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Clin Neurophysiol. 1999 Nov;110(11):1953-8.

Steady-state vibration somatosensory evoked potentials: physiological characteristics and tuning function.

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Department of Clinical Neurophysiology, Neurological Institute, Faculty of Medicine, Kyushu University, Fukuoka, Japan.



The steady-state somatosensory evoked potentials (S-SEPs) to vibratory stimulation were recorded to characterize their physiological properties.


Vibratory stimuli were applied to the right palmar surface in 10 normal subjects. A total of 200 responses were recorded from electrodes at 2 cm posterior to C3, Cz and C4 and 2 cm anterior to C3. All responses were Fourier analyzed and the amplitudes of the first (1F) and second (2F) harmonic components were thus obtained. The effects of modulation frequency (5-30 Hz) and stimulus intensity (0.001-0.1 Newton (N)) on S-SEPs were studied.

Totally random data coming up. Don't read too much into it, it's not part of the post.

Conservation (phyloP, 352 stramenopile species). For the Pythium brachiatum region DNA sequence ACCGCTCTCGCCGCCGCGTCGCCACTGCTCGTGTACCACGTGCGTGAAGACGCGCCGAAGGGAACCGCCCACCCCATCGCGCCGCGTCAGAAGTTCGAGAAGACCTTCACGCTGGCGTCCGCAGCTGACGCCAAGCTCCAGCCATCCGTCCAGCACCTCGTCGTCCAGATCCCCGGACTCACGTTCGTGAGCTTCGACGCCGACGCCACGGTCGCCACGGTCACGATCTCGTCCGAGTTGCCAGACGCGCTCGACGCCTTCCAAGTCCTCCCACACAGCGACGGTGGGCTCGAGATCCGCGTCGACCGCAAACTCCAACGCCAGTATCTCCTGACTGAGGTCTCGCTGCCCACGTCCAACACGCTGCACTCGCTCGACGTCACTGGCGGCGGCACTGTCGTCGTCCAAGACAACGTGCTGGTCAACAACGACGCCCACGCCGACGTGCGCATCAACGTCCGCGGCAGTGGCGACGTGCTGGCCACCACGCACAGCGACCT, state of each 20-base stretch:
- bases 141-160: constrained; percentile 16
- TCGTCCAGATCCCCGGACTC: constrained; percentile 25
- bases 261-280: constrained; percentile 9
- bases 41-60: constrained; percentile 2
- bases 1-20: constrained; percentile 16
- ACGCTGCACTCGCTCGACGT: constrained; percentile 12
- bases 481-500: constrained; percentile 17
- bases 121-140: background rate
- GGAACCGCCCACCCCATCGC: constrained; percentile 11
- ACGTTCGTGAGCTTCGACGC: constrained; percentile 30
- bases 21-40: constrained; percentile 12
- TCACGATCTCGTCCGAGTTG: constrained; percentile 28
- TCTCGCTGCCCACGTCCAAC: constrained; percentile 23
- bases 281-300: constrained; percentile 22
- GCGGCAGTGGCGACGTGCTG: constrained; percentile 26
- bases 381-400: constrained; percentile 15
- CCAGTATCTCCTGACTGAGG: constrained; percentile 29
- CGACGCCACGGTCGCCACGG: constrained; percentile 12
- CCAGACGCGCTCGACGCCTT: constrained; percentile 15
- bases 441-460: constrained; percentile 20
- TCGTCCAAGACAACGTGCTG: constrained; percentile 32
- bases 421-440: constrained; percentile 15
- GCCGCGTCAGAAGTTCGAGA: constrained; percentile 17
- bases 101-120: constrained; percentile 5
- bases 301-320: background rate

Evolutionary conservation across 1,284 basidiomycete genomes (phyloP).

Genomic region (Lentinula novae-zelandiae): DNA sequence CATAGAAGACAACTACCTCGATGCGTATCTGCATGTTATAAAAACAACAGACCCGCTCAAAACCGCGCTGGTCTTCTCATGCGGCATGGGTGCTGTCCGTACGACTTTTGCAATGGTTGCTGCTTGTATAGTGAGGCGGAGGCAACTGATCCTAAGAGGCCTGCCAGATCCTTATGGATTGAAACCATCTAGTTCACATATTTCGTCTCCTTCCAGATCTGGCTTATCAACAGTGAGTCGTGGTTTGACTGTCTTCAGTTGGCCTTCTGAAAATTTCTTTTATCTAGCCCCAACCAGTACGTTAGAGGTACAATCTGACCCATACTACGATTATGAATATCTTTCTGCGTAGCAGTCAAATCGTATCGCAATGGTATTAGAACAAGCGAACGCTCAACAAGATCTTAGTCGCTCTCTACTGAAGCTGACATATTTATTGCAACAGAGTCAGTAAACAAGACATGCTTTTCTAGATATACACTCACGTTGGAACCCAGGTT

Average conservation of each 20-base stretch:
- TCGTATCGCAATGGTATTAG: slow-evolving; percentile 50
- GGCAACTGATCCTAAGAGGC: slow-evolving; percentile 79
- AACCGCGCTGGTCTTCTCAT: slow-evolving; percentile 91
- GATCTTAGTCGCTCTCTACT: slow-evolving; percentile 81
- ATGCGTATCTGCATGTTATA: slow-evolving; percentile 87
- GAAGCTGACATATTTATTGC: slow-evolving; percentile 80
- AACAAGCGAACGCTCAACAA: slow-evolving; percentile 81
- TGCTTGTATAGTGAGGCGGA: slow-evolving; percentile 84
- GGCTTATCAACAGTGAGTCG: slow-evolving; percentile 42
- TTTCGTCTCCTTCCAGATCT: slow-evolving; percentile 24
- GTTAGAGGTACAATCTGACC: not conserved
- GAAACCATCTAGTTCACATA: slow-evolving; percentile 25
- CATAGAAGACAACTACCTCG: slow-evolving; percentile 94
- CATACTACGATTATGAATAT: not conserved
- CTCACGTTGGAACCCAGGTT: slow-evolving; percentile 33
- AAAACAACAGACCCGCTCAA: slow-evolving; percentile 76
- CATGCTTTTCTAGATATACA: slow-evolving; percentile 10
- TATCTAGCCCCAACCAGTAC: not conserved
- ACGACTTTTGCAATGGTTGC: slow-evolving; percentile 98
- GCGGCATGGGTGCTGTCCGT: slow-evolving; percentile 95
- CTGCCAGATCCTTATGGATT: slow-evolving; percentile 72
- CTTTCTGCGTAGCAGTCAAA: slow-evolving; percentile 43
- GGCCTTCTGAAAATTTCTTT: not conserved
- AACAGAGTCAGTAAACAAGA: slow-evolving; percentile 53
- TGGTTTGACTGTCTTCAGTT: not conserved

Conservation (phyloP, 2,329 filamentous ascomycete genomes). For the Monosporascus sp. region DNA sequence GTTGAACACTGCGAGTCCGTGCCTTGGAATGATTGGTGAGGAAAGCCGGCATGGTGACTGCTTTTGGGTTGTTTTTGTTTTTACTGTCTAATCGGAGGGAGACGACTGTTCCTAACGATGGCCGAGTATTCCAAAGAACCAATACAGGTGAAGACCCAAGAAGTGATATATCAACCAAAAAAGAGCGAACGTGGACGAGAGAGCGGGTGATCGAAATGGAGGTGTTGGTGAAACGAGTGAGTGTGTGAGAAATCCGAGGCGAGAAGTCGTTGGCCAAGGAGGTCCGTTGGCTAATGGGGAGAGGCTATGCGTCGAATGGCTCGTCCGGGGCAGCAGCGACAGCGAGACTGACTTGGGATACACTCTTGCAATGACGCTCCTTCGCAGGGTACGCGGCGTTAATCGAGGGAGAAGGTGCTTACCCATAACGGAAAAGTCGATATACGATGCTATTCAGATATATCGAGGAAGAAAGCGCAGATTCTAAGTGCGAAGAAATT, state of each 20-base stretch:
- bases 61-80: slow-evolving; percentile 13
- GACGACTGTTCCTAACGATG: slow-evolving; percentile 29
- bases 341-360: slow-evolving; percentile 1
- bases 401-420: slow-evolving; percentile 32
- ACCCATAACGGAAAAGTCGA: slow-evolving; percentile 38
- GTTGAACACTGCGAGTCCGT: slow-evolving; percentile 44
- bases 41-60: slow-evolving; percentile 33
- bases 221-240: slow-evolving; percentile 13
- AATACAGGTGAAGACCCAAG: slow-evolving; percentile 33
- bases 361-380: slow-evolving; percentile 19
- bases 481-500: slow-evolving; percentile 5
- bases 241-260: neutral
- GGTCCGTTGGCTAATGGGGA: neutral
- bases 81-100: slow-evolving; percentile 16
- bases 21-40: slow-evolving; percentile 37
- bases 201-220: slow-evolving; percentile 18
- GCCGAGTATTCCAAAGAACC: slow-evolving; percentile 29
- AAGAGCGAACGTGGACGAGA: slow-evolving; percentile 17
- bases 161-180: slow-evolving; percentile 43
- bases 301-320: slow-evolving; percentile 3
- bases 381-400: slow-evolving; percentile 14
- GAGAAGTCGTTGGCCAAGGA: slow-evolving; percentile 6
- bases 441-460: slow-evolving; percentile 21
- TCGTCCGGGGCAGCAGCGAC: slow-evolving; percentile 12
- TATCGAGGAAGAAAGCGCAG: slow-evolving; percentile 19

The amplitudes of 1F and 2F were greatest at the electrode 2 cm posterior to C3, 1F being predominant. The mean 1F amplitudes as a function of modulation frequency showed a bimodal distribution with a trough at 14 Hz and a peak at 21 Hz. The mean 1F amplitudes showed a linear increase of up to 0.05 N and thereafter reached a plateau against the logarithmic stimulus intensity axis.


Vibratory S-SEPs may originate from the primary somatosensory cortex and provide information on the fast-adapting mechanoreceptive afferents. The temporal resonance at 21 Hz places the somatosensory system between the visual and auditory systems.

[Indexed for MEDLINE]

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